"Wakapanda mlima kilimanjaro na wakachoka"

Translation:They climbed Mount Kilimanjaro and they got tired

October 17, 2017

This discussion is locked.


The tense marker 'ka' is used to make sentences in the past tense and it also connects the result of one action in the previous sentence with another result in the next sentence as follows:

[Because] they climbed climbed Mount Kilimanjaro [they therefore] got tired. But these [because] and [therefore] are not spoken in Swahili but I have written them here to express the meaning of tense marker 'ka' which means 'as a result of previous activity in the previous situation in the past.

My suggestion is that NEVER use tense marker 'ka' in both first and second sentence. The above sentence should have been written as follows:

"Wa-li-panda mlima Kilimanjaro na wa-ka-choka.

Which means that they got tired because they climbed Mount Kilimanjaro.

In order to avoid unnecessary repetition there is no need of using 'ka' in both section wa-ka-panda and in wa-ka-choka. One of the should use tense 'li' for Simple Past Tense.

The tense marker 'ka' may also function for Present Perfect Tense for Single Person Third Case if used without any of the subject prefix/subject marker as follows:

ka-ondoka sasa hivi which means he has left right now

ka-fa = kafa = he has died

ka-shindwa = kashindwa = he has failed.

By Linguist George Mwidima Kihanda.


Thanks for that contribution. You've cleared it up for me a lot.


Earlier in this section, 'walipanda' was the correct response. Now it's wrong. Thanks :-)


More examples are as follows:

He was shot with a bullet and died.

A-li-pigwa risasi a-ka-fa. NOT Alipigwa risasi alikufa.

Wa-li-kunywa sumu wa-ka-fa. NOT walikunywa sumu walikufa.

Walitoroka gerezani wa-ka-kamatwa.


There is no need to repeat the subject in English: "They climbed Mount Kilimanjaro and got tired" should be OK.


Even though mlima translates directly to English as mountain, I would guess that if we refer to a specific mountain, such as Kilimanjaro, that mlima better translates as Mount (or Mt.).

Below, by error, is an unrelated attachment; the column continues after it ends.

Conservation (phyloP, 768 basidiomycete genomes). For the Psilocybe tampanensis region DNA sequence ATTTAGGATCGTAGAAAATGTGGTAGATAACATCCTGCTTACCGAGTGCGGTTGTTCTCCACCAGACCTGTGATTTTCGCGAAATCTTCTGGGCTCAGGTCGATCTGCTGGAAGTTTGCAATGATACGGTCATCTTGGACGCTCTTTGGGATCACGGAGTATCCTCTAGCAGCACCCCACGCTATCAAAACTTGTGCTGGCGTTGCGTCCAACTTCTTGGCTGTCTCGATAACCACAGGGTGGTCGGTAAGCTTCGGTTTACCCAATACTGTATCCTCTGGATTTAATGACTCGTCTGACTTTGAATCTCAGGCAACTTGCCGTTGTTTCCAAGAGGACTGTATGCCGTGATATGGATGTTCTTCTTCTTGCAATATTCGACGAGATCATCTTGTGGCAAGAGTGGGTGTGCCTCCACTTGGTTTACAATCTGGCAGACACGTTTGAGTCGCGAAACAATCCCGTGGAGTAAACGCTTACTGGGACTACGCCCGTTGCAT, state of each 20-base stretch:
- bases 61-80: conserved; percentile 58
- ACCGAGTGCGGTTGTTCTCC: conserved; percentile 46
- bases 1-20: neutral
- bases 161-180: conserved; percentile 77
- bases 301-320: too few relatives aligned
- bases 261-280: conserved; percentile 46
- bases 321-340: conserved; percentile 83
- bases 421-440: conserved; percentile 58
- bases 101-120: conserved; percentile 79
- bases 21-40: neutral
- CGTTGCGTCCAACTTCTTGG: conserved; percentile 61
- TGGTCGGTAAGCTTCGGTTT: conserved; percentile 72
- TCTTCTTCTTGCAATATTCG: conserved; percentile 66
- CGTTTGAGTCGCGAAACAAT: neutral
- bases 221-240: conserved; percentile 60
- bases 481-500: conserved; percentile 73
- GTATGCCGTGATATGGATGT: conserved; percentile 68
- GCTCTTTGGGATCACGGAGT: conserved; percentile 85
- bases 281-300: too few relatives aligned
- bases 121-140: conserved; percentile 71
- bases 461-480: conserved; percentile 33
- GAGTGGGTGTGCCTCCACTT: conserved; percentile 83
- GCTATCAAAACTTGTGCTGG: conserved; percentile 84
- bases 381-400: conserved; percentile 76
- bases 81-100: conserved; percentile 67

The use of the narrative -ka- here really should have been preceded by a -li- verb, right?


I think so, according to what I've read (including what they give us here) and examples I've seen as well, but the sentences were written by native speakers, so ...


1) You don't say. 2) This should be Mount, not Mountain. 3) Why is this in the "advanced grammar" section when it uses none of the relevant techniques?


What, pray tell, is Mountain Kilimanjaro?


Has been corrected! Yay!


I have listened to this several times and not once did I hear "mlima" enunciated. The word is eaten up and I was being told that I typed in English. NO! The words, many times, are gobbled up and there is no slower version.


Having audio is an improvement. When I took the Swahili course two years ago there was no audio track at all.


No matter which version I select both are wrong. So I cannot finish the lesson :-( Can anyone help?


I keep on giving the roght answer but it says that my answer is wrong. I have reported that the answer shoukd be correct several times but still does not work. It is a shame....it is the last crown that i need to complete tue full swahili course. Please assist


No matter what answer i give it always says that is wrong. I can't finish this lessons. Please fix this


Is anyone from duolingo reading any of theses comments? I keep on reporting this issue but no reply and the problem still persists


No, don't think so! Our only contributor, Machieng, seems to have left us. It's been several weeks since she replied in any of the threads.

About your problem: did you try Copy+Paste your answer? Should work, because I don't remember any problems with this particular sentence (apart from it being incorrect Swahili, see George Mwid's answer above).

Learn Swahili in just 5 minutes a day. For free.